ng around it, savouring it, saliva covering it, drew an ecstasy she had never known. It made her re-think ideas drilled into her about life, about love and more importantly, about the act of love-making. It was love-making and not sex-making, she realized with new awareness. The memory triggered questions; questions she never dared ask herself or anyone else; questions she did not even know existed. This experience infused her with an inner strength she did not know she possessed. By some magic pull, she rushed into the bathroom again and again, especially when Ritesh was away at work. She bunked her typing classes. Her clandestine trips to the theatre faded away. Her passionate obsession for the gun and all that it held for her became the sole focus of her existence.
Her mother-in-law did not quite like this sudden change in her toilet habits. But the look in Sudipta’s eyes stopped her from expressing her displeasure. In the bathroom, Sudipta would pick the gun from inside the flush tank, wet with water, and kiss all over it with a passion she learnt to accept as natural, as compensation for what she had missed and was still missing in her sex life with Ritesh. She would slide it inside her mouth, cover it with saliva and roll her tongue around it slowly, savouring in the sheer exci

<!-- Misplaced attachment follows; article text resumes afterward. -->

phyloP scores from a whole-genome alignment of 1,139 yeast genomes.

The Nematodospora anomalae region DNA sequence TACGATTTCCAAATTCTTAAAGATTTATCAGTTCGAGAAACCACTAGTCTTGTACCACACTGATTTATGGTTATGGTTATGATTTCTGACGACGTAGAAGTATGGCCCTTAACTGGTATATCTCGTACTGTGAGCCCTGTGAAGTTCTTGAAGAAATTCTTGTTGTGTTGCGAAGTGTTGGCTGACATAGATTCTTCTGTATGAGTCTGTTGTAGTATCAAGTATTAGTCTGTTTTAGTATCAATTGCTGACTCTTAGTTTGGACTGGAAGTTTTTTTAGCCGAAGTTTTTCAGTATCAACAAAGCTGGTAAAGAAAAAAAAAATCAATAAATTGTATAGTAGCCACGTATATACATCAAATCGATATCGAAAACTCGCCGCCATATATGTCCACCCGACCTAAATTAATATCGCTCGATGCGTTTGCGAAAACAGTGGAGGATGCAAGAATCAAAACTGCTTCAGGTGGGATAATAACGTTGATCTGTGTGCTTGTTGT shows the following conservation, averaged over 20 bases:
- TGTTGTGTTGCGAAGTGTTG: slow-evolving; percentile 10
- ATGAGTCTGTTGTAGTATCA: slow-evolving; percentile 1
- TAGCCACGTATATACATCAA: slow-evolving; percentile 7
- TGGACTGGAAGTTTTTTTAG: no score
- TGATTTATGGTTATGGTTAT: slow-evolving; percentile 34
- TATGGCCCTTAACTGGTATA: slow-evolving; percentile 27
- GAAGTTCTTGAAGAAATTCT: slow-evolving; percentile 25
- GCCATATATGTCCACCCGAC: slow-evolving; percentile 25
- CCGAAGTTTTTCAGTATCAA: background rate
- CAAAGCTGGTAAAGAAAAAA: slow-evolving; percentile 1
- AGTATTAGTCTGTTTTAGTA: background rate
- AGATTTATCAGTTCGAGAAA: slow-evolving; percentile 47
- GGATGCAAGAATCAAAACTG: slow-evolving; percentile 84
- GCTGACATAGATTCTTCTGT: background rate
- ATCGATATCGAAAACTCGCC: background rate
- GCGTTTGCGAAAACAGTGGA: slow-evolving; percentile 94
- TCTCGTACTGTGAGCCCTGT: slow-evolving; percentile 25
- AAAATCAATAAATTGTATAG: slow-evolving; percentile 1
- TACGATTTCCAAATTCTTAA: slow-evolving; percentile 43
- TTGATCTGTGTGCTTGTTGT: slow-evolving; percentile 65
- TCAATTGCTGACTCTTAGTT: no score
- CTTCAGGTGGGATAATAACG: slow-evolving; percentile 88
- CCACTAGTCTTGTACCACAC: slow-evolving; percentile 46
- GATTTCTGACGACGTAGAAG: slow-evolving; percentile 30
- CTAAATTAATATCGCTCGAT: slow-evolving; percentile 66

tement of the touch and the secrecy of the moment. Once, she took courage in her hands to lift her petticoat and push the nozzle inside her till her wild screams of delight rent the claustrophobic air inside. This became a poetic routine, indulged any time, without rhyme or reason, defying logic and defining a new relationship between a young, sex-starved, powerless, suppressed woman and an inanimate, lifeless, but potent gun. It was a relationship where she called the shots and the gun obeyed silently. It was a relationship where power lay in her hands, to be wielded at her will, as and when she wished. The gun did not wear a condom. It could neither dictate the terms of her sex life nor could it restrict the act within fixed days of the week, Tuesdays and Fridays.
That Tuesday night, when Ritesh waited for their sex-making routine, she said she was not interested. He looked at her, dumbstruck, to see a gun pointing straight at his forehead. His gentle, soft, beautiful wife held the gun firmly in her gri
p, eyes breathing a fire he had never seen before. Quietly, and in deliberate slow motion, in full view of her husband, looking into his eyes directly, Sudipta pulled up the hemline of her nightie to push the nozzle of the gun inside her, till he squirmed and looked away. She threw back her head and laughed and laughed till tears came out of her eyes. She laughed at his embarrassment, at his failure to satisfy her. The perfect gentleman that he was, he could not do what a .32 Browning automatic could.